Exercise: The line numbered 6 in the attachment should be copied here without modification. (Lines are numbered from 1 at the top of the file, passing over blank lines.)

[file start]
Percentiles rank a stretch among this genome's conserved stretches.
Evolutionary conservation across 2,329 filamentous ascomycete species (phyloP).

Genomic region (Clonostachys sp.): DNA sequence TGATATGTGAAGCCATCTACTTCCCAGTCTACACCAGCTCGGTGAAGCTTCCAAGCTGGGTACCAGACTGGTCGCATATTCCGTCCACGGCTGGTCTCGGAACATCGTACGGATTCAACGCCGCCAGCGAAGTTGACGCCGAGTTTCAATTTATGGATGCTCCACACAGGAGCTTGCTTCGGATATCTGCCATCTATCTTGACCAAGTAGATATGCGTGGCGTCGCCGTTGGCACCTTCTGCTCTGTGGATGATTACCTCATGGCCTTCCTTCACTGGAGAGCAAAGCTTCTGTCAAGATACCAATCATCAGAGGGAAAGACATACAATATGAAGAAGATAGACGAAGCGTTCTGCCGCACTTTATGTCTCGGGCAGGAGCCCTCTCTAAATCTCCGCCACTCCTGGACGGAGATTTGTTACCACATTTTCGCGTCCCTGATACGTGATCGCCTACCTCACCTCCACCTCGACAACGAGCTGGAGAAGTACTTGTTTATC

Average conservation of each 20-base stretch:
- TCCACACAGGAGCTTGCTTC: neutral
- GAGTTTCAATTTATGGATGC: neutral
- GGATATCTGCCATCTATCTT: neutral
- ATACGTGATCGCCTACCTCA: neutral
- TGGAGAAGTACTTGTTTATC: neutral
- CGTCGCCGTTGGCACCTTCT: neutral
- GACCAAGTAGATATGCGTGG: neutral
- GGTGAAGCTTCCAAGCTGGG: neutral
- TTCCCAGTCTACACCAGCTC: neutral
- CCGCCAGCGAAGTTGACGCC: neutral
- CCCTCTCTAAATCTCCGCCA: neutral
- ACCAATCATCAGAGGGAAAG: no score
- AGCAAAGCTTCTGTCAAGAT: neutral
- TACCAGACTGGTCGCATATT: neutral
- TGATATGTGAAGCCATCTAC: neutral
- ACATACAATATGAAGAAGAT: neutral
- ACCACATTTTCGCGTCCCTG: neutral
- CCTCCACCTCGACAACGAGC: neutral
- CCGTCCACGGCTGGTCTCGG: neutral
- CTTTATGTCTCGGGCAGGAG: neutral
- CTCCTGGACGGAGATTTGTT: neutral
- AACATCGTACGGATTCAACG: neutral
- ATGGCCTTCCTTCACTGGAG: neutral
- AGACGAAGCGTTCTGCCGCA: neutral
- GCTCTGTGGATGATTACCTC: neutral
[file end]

- GAGTTTCAATTTATGGATGC: neutral